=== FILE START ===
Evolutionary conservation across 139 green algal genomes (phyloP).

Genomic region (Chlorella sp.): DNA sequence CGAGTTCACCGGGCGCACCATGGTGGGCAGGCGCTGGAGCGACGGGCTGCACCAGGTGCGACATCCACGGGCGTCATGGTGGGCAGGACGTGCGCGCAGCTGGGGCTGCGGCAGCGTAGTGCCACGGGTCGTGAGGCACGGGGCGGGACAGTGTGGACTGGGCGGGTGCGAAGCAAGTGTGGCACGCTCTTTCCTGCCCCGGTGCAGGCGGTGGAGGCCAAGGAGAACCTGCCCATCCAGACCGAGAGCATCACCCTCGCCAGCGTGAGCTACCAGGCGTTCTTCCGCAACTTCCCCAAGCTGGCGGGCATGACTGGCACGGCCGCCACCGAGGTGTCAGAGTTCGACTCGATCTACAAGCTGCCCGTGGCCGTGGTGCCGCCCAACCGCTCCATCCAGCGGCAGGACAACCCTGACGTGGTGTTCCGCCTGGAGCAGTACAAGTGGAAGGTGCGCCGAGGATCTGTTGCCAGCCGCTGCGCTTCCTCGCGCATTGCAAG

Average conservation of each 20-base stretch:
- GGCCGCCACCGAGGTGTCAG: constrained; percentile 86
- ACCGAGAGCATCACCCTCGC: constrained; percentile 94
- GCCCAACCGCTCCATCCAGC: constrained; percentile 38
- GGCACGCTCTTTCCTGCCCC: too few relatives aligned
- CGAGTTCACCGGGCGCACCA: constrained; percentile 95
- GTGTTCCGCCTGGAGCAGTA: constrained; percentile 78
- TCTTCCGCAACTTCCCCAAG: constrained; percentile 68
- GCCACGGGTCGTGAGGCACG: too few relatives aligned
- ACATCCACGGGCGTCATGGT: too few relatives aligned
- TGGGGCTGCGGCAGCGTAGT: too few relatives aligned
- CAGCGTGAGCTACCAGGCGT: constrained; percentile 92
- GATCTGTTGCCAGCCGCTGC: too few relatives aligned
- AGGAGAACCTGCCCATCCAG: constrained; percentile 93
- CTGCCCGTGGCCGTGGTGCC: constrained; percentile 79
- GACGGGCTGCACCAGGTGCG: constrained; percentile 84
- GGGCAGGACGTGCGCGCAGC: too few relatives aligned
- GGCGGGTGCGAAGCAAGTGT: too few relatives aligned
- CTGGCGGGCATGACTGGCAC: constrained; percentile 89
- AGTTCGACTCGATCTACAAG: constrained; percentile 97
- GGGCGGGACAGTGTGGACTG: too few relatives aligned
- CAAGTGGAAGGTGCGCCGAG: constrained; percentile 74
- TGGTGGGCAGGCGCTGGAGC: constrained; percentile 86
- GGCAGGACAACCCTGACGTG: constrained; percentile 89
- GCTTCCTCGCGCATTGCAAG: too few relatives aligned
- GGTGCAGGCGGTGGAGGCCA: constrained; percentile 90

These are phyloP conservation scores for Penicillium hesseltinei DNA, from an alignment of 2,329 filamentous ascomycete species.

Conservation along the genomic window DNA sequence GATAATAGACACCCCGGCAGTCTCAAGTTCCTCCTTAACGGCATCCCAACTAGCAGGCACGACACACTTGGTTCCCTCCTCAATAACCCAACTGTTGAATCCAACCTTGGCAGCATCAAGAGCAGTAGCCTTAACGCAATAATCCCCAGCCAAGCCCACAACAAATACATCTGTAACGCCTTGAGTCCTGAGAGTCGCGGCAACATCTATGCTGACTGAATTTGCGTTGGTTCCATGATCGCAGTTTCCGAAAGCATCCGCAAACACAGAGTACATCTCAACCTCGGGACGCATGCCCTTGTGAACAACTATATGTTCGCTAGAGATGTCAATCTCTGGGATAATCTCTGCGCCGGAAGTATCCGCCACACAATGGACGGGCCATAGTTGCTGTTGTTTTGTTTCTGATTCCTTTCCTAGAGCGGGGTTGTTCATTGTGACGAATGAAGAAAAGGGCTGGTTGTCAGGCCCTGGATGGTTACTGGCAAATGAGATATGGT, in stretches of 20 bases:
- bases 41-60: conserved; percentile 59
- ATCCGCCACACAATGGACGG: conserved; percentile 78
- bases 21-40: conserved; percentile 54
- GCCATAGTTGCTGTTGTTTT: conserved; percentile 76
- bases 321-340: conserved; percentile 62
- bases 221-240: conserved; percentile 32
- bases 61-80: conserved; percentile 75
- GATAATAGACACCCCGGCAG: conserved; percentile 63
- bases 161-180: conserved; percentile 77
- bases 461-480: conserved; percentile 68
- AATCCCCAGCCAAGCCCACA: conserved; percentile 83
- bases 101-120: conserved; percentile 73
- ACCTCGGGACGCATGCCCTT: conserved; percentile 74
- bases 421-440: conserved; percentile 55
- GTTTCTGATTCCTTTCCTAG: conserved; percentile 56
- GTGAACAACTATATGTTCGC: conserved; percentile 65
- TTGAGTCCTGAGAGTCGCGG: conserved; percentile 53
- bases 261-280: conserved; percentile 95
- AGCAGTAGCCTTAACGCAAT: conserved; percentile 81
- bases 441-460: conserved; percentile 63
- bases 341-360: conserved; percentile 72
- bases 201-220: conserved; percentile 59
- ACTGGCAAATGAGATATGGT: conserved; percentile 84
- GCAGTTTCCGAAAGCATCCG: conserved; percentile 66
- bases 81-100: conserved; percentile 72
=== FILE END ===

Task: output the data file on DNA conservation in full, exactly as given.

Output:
Evolutionary conservation across 139 green algal genomes (phyloP).

Genomic region (Chlorella sp.): DNA sequence CGAGTTCACCGGGCGCACCATGGTGGGCAGGCGCTGGAGCGACGGGCTGCACCAGGTGCGACATCCACGGGCGTCATGGTGGGCAGGACGTGCGCGCAGCTGGGGCTGCGGCAGCGTAGTGCCACGGGTCGTGAGGCACGGGGCGGGACAGTGTGGACTGGGCGGGTGCGAAGCAAGTGTGGCACGCTCTTTCCTGCCCCGGTGCAGGCGGTGGAGGCCAAGGAGAACCTGCCCATCCAGACCGAGAGCATCACCCTCGCCAGCGTGAGCTACCAGGCGTTCTTCCGCAACTTCCCCAAGCTGGCGGGCATGACTGGCACGGCCGCCACCGAGGTGTCAGAGTTCGACTCGATCTACAAGCTGCCCGTGGCCGTGGTGCCGCCCAACCGCTCCATCCAGCGGCAGGACAACCCTGACGTGGTGTTCCGCCTGGAGCAGTACAAGTGGAAGGTGCGCCGAGGATCTGTTGCCAGCCGCTGCGCTTCCTCGCGCATTGCAAG

Average conservation of each 20-base stretch:
- GGCCGCCACCGAGGTGTCAG: constrained; percentile 86
- ACCGAGAGCATCACCCTCGC: constrained; percentile 94
- GCCCAACCGCTCCATCCAGC: constrained; percentile 38
- GGCACGCTCTTTCCTGCCCC: too few relatives aligned
- CGAGTTCACCGGGCGCACCA: constrained; percentile 95
- GTGTTCCGCCTGGAGCAGTA: constrained; percentile 78
- TCTTCCGCAACTTCCCCAAG: constrained; percentile 68
- GCCACGGGTCGTGAGGCACG: too few relatives aligned
- ACATCCACGGGCGTCATGGT: too few relatives aligned
- TGGGGCTGCGGCAGCGTAGT: too few relatives aligned
- CAGCGTGAGCTACCAGGCGT: constrained; percentile 92
- GATCTGTTGCCAGCCGCTGC: too few relatives aligned
- AGGAGAACCTGCCCATCCAG: constrained; percentile 93
- CTGCCCGTGGCCGTGGTGCC: constrained; percentile 79
- GACGGGCTGCACCAGGTGCG: constrained; percentile 84
- GGGCAGGACGTGCGCGCAGC: too few relatives aligned
- GGCGGGTGCGAAGCAAGTGT: too few relatives aligned
- CTGGCGGGCATGACTGGCAC: constrained; percentile 89
- AGTTCGACTCGATCTACAAG: constrained; percentile 97
- GGGCGGGACAGTGTGGACTG: too few relatives aligned
- CAAGTGGAAGGTGCGCCGAG: constrained; percentile 74
- TGGTGGGCAGGCGCTGGAGC: constrained; percentile 86
- GGCAGGACAACCCTGACGTG: constrained; percentile 89
- GCTTCCTCGCGCATTGCAAG: too few relatives aligned
- GGTGCAGGCGGTGGAGGCCA: constrained; percentile 90

These are phyloP conservation scores for Penicillium hesseltinei DNA, from an alignment of 2,329 filamentous ascomycete species.

Conservation along the genomic window DNA sequence GATAATAGACACCCCGGCAGTCTCAAGTTCCTCCTTAACGGCATCCCAACTAGCAGGCACGACACACTTGGTTCCCTCCTCAATAACCCAACTGTTGAATCCAACCTTGGCAGCATCAAGAGCAGTAGCCTTAACGCAATAATCCCCAGCCAAGCCCACAACAAATACATCTGTAACGCCTTGAGTCCTGAGAGTCGCGGCAACATCTATGCTGACTGAATTTGCGTTGGTTCCATGATCGCAGTTTCCGAAAGCATCCGCAAACACAGAGTACATCTCAACCTCGGGACGCATGCCCTTGTGAACAACTATATGTTCGCTAGAGATGTCAATCTCTGGGATAATCTCTGCGCCGGAAGTATCCGCCACACAATGGACGGGCCATAGTTGCTGTTGTTTTGTTTCTGATTCCTTTCCTAGAGCGGGGTTGTTCATTGTGACGAATGAAGAAAAGGGCTGGTTGTCAGGCCCTGGATGGTTACTGGCAAATGAGATATGGT, in stretches of 20 bases:
- bases 41-60: conserved; percentile 59
- ATCCGCCACACAATGGACGG: conserved; percentile 78
- bases 21-40: conserved; percentile 54
- GCCATAGTTGCTGTTGTTTT: conserved; percentile 76
- bases 321-340: conserved; percentile 62
- bases 221-240: conserved; percentile 32
- bases 61-80: conserved; percentile 75
- GATAATAGACACCCCGGCAG: conserved; percentile 63
- bases 161-180: conserved; percentile 77
- bases 461-480: conserved; percentile 68
- AATCCCCAGCCAAGCCCACA: conserved; percentile 83
- bases 101-120: conserved; percentile 73
- ACCTCGGGACGCATGCCCTT: conserved; percentile 74
- bases 421-440: conserved; percentile 55
- GTTTCTGATTCCTTTCCTAG: conserved; percentile 56
- GTGAACAACTATATGTTCGC: conserved; percentile 65
- TTGAGTCCTGAGAGTCGCGG: conserved; percentile 53
- bases 261-280: conserved; percentile 95
- AGCAGTAGCCTTAACGCAAT: conserved; percentile 81
- bases 441-460: conserved; percentile 63
- bases 341-360: conserved; percentile 72
- bases 201-220: conserved; percentile 59
- ACTGGCAAATGAGATATGGT: conserved; percentile 84
- GCAGTTTCCGAAAGCATCCG: conserved; percentile 66
- bases 81-100: conserved; percentile 72